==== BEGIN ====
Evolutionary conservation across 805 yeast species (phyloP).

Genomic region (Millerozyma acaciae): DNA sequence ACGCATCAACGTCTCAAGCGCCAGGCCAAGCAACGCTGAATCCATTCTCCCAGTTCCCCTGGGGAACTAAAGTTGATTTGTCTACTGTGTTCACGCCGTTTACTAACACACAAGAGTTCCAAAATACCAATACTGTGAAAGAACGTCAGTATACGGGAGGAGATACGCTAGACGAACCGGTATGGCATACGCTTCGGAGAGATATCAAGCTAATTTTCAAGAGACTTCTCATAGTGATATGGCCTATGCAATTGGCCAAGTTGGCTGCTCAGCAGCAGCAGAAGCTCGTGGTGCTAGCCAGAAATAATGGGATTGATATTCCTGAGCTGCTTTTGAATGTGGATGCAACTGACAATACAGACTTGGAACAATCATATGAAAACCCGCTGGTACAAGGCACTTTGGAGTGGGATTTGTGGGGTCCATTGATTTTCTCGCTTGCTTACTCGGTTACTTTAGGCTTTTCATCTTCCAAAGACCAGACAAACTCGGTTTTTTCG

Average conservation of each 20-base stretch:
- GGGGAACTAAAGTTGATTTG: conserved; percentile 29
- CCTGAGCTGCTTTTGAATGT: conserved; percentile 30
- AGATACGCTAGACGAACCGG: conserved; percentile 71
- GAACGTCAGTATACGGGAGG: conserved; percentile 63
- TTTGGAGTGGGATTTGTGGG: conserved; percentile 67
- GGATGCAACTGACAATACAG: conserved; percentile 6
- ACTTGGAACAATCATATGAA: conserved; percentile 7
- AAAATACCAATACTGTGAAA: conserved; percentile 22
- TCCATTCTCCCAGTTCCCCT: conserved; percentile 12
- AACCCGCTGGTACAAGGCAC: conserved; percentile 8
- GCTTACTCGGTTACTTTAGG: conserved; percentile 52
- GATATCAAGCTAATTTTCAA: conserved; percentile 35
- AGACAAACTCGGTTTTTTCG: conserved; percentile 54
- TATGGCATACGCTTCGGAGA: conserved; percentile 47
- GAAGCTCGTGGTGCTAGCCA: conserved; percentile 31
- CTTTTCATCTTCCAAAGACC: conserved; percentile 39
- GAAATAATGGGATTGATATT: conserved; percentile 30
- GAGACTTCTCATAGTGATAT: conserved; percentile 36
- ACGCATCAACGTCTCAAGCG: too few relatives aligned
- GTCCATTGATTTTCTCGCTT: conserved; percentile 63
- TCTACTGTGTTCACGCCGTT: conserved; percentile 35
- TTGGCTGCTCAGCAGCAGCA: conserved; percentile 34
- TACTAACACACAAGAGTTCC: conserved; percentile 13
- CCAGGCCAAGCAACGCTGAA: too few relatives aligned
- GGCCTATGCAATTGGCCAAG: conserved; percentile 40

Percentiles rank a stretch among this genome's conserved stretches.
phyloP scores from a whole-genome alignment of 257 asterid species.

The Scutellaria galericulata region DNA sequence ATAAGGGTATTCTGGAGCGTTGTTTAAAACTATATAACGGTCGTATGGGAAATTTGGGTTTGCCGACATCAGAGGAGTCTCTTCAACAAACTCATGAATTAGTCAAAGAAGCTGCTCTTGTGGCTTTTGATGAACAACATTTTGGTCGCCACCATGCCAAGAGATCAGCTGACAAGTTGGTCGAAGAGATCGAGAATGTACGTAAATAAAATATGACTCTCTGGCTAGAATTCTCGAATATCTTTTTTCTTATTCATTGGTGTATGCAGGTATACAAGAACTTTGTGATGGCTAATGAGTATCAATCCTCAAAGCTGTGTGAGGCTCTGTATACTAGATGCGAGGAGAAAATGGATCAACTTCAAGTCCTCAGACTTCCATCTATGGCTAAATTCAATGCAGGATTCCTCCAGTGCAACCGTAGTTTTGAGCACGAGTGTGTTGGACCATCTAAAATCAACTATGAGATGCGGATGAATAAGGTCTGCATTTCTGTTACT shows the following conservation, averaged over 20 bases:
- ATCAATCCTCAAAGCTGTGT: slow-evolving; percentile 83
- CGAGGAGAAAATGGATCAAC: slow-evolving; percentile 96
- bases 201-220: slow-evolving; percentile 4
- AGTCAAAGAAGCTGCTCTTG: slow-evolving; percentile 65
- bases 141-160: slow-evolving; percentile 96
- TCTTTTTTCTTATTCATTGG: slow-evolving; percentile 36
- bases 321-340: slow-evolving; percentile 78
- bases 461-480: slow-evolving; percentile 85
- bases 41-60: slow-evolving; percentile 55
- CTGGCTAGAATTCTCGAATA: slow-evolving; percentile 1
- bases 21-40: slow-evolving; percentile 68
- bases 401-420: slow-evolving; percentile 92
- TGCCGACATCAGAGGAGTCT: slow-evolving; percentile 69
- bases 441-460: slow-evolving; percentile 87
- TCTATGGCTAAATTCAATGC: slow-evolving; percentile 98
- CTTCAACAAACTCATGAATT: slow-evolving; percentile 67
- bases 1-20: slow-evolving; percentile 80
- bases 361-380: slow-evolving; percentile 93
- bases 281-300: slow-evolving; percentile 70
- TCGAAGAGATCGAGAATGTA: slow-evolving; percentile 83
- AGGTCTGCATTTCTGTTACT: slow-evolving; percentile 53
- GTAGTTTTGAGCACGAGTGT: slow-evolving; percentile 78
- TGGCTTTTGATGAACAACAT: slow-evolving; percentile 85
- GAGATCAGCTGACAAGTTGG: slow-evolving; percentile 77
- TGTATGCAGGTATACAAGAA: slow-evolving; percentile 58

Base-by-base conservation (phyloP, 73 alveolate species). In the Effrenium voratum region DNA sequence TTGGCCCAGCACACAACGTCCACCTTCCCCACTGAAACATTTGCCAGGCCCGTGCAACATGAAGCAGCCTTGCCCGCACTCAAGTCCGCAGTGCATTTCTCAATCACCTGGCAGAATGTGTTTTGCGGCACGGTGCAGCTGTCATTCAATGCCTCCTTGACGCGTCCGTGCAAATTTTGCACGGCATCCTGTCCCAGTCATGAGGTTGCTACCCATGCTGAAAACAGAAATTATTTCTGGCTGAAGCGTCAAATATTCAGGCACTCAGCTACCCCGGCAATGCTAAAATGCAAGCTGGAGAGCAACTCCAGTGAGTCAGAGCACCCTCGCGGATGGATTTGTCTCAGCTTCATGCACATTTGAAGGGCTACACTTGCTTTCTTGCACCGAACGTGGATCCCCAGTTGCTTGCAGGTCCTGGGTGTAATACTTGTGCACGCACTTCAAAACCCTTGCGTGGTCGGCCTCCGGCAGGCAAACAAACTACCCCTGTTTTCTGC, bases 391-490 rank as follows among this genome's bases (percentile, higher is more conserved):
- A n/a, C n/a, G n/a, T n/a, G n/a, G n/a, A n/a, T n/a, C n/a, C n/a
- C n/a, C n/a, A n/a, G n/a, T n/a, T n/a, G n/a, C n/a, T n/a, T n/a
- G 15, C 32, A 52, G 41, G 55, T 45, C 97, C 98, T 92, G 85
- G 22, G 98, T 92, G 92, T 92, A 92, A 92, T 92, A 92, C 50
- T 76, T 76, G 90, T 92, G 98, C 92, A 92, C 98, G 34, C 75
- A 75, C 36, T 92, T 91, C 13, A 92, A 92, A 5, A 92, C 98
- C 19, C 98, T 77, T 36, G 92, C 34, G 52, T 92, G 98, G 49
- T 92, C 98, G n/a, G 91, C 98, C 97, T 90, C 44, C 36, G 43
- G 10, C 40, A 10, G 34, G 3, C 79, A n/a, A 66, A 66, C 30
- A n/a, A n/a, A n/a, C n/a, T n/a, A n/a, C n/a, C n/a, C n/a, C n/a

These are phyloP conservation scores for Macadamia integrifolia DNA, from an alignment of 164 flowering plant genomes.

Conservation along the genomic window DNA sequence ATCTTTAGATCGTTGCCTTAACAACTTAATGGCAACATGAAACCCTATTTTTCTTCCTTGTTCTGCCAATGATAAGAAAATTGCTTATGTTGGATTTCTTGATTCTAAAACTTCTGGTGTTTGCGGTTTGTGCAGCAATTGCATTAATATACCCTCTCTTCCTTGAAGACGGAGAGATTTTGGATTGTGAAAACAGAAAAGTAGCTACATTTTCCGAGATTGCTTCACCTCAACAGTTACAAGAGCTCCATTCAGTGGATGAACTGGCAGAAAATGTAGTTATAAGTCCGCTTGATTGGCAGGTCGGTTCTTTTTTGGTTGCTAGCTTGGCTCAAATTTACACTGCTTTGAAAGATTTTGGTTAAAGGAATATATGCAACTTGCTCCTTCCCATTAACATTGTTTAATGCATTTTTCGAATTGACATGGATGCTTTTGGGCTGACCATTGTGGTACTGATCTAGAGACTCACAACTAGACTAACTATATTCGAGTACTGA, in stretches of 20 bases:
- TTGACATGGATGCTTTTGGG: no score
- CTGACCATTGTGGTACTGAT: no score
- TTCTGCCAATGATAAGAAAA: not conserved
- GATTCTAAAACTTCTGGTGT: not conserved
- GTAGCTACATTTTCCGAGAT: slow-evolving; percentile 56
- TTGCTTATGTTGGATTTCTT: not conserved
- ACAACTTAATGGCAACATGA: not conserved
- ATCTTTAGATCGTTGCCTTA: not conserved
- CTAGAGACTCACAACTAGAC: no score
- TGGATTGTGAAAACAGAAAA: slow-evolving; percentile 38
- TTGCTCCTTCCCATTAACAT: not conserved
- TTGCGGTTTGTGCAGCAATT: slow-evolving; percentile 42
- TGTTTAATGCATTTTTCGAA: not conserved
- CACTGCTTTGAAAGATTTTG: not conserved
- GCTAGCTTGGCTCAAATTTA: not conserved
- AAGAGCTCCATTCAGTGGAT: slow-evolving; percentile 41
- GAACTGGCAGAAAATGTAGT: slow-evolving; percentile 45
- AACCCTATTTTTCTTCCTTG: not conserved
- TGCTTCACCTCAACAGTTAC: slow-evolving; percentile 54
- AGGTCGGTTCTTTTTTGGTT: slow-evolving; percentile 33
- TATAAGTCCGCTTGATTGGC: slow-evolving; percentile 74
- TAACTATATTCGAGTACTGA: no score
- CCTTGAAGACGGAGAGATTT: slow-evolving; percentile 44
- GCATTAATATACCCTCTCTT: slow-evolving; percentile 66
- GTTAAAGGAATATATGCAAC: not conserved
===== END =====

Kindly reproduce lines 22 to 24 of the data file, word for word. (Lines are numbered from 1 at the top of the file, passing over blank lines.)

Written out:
- ACGCATCAACGTCTCAAGCG: too few relatives aligned
- GTCCATTGATTTTCTCGCTT: conserved; percentile 63
- TCTACTGTGTTCACGCCGTT: conserved; percentile 35